what a frustrating and miserable book. it was about a hundred pages too long, with plenty of filler in the form of redundant straw man bashing and self-congratulatory vignettes which serve no purpose other than to demonstrate how exceptional and wise a doctor newman sees himself as. hippocrates himself if barely mentioned, save for a sentence or two at the end of the chapter which feebly and futily attempts to relate newman's self-aggrandizing diatribes to some idealistic dogma which he convenie ...more
Peter Morville
Everything you never wanted to know about doctors and hospitals. Worth reading. It just might save your life.
Really is a must read for those who are as averse to the current health system as I am. Heal thy self, has never been more relevant. This doctor talks about the many pitfall of our health care system and admits that there is so much that doctors don't know and can't do much about.
Until we get the pharmaceutical companies to stand down...we will continue to see antibiotics handed out like candy to patients who have no reason to take them. It is time we inform ourselves and advocate for a better w
If you've ever ended up in an ER, or even think you might, you need to read this book. If you take any sort of medicine on a regular basis whether for high blood pressure, asthma, cholesterol, migraines, or anything else, you need to read this book. If you have ever taken an antibiotic or some sort of pain medication, you need to read this book. If you have ever had a mammogram or an x-ray, or really any sort of diagnostic test, you need to read this book. Well, you get the idea. You need to rea ...more
May 22, 2009 Marina is currently reading it
For those of us in medicine, a must-read. The author is an emergency physician practicing in New York City and is also in the army reserve. Great mix of stories from patients he's seen as a military doctor and civilian doctor. He admits to his arrogance at times, to the uncertainty of medicine, and how medicine is really mostly an art and not hard science as many like to believe.
Joseph Gowen
Awesome book. I think it should be read by everyone working in the health care field. Why are we so afraid of saying "we don't know," or "I'm sorry"? It should also be read by everyone that ever goes to see a doctor. So we as patients can remember that doctors and tests aren't infallible, and sometimes the body doesn't do what it should.
David Elpern
This is an important book, written by an ER doc. It explodes many myths we hold about health care. I think it should be read by any sentient person who has an interest in why doctors do the things they do, order screening tests, prescribe some meds, etc. As a physician, my eyes were opened by this book.
Daniel Jafari
a desperately needed reflection on how modern medicine is invoking flase images of its purpose and its power, to maximize income and indexes. the author is one of the nicest people i have met, and his presentation of his work is as fascinating as this book. highly recommended to premed students and public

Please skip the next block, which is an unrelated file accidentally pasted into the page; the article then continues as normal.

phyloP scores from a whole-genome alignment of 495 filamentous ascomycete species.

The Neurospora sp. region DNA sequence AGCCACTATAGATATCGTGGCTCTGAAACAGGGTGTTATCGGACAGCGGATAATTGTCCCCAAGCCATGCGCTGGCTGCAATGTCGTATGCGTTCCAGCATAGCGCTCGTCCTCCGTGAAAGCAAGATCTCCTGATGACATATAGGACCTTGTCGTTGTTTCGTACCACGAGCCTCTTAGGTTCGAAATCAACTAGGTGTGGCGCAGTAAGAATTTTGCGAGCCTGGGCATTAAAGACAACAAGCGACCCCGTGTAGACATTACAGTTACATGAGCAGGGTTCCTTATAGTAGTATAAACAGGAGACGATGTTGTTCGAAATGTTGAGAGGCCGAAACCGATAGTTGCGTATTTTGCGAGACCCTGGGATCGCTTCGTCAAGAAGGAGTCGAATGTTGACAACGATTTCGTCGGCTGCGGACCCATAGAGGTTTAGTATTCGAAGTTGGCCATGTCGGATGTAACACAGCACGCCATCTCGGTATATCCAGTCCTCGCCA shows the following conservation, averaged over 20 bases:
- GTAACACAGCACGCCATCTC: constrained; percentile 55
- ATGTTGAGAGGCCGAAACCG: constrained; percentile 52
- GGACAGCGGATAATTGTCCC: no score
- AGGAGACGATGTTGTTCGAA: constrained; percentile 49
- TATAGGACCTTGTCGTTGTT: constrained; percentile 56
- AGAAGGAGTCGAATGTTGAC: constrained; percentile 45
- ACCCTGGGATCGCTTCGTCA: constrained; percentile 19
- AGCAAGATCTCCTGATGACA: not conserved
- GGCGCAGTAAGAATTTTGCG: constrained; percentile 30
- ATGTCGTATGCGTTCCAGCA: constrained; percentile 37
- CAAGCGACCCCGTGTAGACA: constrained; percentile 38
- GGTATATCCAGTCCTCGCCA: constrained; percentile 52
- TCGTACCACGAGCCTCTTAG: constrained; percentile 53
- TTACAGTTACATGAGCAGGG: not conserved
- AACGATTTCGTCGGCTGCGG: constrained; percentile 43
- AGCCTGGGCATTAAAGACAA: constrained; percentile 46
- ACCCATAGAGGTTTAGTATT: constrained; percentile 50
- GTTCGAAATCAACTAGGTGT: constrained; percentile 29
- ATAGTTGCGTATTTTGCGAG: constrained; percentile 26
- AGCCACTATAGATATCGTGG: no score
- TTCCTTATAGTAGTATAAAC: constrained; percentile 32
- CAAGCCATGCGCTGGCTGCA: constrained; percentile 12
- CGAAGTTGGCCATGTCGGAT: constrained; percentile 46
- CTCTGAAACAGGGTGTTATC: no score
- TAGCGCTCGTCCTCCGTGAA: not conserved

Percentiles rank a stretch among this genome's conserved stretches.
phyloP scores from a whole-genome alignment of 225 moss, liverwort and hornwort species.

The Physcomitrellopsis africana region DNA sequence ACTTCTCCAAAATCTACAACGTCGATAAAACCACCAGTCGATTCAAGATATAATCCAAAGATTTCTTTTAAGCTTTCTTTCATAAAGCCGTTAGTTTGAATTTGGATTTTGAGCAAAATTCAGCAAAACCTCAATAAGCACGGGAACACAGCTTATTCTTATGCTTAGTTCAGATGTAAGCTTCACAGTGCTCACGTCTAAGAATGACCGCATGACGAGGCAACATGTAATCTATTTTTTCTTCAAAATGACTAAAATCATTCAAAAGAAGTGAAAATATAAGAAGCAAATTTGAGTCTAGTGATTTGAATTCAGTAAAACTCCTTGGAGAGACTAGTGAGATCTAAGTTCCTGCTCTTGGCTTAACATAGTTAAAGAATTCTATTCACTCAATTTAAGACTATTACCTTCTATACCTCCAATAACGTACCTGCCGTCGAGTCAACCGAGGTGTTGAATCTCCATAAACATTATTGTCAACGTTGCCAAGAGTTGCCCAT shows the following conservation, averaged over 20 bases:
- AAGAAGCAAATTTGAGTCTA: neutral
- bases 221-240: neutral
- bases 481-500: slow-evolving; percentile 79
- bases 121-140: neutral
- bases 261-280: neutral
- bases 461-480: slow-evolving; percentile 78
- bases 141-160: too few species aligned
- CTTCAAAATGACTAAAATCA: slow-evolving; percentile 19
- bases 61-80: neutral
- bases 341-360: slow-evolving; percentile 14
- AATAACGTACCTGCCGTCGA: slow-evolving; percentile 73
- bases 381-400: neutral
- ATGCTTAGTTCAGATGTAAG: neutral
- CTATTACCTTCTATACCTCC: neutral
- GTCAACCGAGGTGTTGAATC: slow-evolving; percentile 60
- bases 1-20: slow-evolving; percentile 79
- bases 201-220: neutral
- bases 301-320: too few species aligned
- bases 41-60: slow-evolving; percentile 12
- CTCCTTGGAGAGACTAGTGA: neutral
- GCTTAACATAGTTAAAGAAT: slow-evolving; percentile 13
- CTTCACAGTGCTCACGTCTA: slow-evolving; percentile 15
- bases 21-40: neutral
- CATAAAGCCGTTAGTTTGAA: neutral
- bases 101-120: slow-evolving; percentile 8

Will G
Jul 09, 2013 Will G rated it 5 of 5 stars
Shelves: meds
Fucking epinephrine! I got lied too! Also there's some other stuff about how Doctors are people and getting crushed by capitalism sucks. Anyway, it's a sweet book if you have a desire to read about statistics and how they are soundly ignored/manipulated.
What does your doctor think and why? Read this book. Spoiler alert, doctors do not have all the answers and are merely our guides in discovering the right answers for our unique bodies. INtesting insight for all.
April Roggio
Was a fascinating read, especially for those of us involved in decision making research. Highly recommend - well, perhaps a bit selfishly, as I'd really like to discuss it with someone who's read it...!
Eustaquio Rangel
Good to see a doctor being truly and fully honest. A must read specially when you think there's something wrong about your doctor says and what is told to the new doctors on the Medicine schools.
More interesting in premise than in delivery. Does indeed shed some light on some common misconceptions by laypeople about the medical profession and common medical practices.
May 24, 2012 Jay rated it 5 of 5 stars
Recommends it for: Anyone at all,especially those in the health industry or suffering from illness
A must read. Absolutely essential to anyone suffering from any type of health dysfunction. Dr. Newman spells out the simple truths and myths regarding the health field.
Excellent book for those in the medical field and those not. Talks about where Dr.-patient relationship has gone wrong and how to fix it.
It's like Freakanomics of the US Healthcare system. Other book club members did not like this book, but I found it interesting.
Really interesting book. Helped me see doctors as real people again. Really improved my relationship with healthcare.
Oct 27, 2011 Tracey marked it as to-read
Shelves: recommended-tcpl
TCPL Alt title: Hippocrates' shadow : secrets from the house of medicine - Lena Phoenix gave 4 stars
I liked it, but I'm going to have to come back to this book to get a good hold on it.
Interesting, readable and accurate.
This is a really good read.